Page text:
Park is open with limited services. Be prepared to turn around if crowded. Bring your own water, food and hand sanitizer. Pack out trash. Facilities may close without notice.
The information below applies to pre-COVID-19 operations.
PARK HOURS 9am-9pm
Please secure your valuable when enjoying parks. Thank you!
According to a 2012 survey of park visitors:
95% of our customers describe being "very satisfied" or "satisfied" with their overall experience at Dabney State Recreation Area.
94% of our customers reported that they were either "very likely" or "likely" to return to Dabney State Recreation Area in the future.
One customer commented, "We love Dabney! No litter and clean bathrooms and clean river and the beach is very important. I support measures to take care of parks."
To pay day use fee, you can use cash or check at the booth, but please be aware that if the booth is closed our Fee Machine takes credit cards ONLY.
Reservations may be made 1 day to 9 months ahead of time. The picnic shelter at Dabney State Park is reservable through online reservations (available 365 days a year, opening at midnight every day) or by calling (800) 452-5687 (Oregon Telecommunications Relay Service 800-735-2900 for the hearing impaired), Monday through Friday, 8 a.m. to 5 p.m.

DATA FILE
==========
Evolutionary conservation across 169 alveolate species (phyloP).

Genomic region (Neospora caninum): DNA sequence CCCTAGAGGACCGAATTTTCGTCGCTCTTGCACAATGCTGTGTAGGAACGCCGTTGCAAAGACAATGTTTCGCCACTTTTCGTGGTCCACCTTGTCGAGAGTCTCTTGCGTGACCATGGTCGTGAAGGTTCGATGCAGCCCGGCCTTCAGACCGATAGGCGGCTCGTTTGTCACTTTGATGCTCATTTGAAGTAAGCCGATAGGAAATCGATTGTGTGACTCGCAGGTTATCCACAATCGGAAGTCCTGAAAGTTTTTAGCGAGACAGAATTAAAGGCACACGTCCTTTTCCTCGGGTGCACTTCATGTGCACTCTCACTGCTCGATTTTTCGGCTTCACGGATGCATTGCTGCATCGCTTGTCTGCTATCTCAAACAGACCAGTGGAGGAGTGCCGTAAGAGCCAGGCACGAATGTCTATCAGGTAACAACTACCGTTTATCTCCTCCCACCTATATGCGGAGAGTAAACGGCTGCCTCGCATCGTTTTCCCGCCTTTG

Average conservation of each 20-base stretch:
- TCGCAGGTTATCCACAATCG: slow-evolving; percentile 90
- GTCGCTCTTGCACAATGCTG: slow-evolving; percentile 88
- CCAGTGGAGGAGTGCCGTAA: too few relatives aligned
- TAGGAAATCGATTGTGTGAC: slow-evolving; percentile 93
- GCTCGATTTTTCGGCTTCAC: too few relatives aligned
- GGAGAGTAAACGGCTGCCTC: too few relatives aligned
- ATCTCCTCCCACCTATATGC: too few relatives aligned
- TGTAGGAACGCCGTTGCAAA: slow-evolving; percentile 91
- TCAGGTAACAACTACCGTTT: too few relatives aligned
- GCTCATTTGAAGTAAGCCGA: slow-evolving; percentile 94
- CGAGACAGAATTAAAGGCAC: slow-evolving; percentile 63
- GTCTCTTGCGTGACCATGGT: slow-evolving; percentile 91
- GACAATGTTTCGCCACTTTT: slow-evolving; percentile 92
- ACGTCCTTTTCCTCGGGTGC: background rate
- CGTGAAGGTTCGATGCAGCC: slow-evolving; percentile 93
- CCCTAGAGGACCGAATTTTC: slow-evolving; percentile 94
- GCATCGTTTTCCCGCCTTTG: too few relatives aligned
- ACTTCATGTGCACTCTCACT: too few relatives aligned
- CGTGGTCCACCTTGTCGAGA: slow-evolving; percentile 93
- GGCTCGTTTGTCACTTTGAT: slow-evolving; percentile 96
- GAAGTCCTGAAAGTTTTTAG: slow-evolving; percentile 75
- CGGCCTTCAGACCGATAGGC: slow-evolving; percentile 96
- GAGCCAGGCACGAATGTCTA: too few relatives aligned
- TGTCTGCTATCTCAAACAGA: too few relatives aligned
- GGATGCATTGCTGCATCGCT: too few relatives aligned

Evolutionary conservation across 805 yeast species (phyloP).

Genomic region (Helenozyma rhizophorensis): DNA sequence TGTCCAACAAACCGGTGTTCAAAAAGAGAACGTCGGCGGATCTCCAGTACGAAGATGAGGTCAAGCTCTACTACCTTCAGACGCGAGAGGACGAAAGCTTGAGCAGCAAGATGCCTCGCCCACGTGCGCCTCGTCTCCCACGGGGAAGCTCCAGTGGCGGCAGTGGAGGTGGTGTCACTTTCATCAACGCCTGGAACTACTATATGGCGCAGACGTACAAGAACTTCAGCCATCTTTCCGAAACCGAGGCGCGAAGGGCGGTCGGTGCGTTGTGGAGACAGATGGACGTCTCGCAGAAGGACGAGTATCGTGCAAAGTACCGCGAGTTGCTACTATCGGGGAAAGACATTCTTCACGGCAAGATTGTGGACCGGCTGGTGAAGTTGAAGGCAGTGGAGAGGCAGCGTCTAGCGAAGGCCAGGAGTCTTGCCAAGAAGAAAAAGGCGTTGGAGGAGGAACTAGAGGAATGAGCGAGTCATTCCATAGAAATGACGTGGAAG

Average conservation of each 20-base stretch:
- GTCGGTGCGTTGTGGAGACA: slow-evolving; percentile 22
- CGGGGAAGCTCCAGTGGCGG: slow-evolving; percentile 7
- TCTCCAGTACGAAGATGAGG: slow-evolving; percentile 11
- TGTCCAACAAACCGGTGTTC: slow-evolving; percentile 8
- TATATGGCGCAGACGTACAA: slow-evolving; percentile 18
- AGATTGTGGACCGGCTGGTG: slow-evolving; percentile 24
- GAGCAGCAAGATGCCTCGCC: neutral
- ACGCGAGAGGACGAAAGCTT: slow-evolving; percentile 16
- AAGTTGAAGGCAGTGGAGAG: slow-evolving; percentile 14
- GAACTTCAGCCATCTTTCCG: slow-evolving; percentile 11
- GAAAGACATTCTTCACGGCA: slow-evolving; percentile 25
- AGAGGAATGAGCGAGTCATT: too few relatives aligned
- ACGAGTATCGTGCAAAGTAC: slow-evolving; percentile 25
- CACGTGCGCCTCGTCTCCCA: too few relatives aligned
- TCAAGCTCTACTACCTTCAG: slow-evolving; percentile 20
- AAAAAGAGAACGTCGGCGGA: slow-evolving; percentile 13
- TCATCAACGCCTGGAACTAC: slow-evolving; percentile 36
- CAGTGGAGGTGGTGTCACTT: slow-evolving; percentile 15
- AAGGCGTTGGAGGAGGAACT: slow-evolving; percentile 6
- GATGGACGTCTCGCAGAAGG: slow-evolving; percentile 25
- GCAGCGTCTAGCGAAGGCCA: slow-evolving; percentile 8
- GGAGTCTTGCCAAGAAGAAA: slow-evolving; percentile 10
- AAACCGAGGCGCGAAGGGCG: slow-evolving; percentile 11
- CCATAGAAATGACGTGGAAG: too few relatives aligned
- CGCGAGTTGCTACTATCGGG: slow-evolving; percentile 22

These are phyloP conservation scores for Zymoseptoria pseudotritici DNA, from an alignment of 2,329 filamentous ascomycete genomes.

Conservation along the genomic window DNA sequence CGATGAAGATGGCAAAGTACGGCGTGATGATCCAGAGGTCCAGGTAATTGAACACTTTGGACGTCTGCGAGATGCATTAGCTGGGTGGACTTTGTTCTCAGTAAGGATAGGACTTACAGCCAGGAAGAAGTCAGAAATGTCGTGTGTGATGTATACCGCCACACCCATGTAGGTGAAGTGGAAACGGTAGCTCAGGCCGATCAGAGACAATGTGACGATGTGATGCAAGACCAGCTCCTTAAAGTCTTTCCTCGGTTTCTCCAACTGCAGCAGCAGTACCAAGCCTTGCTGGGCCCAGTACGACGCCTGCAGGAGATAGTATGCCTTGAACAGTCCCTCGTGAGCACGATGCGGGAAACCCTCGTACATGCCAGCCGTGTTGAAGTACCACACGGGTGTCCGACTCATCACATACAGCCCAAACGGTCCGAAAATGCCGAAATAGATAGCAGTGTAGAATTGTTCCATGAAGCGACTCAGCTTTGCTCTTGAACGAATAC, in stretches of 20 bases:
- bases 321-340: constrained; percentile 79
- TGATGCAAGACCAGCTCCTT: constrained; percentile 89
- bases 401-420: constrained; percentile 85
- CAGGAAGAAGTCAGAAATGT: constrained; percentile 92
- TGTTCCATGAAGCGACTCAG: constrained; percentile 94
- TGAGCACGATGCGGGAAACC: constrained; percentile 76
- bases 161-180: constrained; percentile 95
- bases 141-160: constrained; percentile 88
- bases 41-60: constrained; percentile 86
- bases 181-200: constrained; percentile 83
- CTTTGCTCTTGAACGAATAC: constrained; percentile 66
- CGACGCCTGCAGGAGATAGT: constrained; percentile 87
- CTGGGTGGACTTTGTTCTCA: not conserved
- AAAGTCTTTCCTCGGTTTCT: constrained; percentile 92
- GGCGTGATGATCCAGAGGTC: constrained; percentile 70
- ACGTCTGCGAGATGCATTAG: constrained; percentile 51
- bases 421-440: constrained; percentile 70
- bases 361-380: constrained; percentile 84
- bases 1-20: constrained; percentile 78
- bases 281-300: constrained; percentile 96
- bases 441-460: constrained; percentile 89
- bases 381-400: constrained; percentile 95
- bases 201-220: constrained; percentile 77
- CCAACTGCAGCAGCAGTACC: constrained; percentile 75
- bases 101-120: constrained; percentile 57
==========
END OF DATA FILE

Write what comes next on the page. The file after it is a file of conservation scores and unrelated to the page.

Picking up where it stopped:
Please call 503-695-2261 for park specific rules
No metal detecting is permitted in West Columbia River Gorge State Parks
Sorry, No pets are allowed at Dabney State Recreation Area.
This park requires a Special Use Permit for special events or activities. Please open the Special Use Permit application to see examples of events that need a permit. If you have questions about whether you need a special use permit for your activity and to receive instructions on how to submit the application, please call 503-695-2261.
The park was acquired between 1945 and 1968 through gift and purchase. The first tract was a gift from Multnomah County in 1945. Dabney Park was originally owned by Richard T. Dabney and his wife Martha. The Dabneys came to Oregon in 1887 and prospered from their investments in timber and real estate. Richard Dabney was an enthusiastic promoter of the Columbia River Highway and proposed a large hotel at Crown Point. Nothing came of the hotel, but the Dabneys maintained a summer house at the park site until his death in 1916.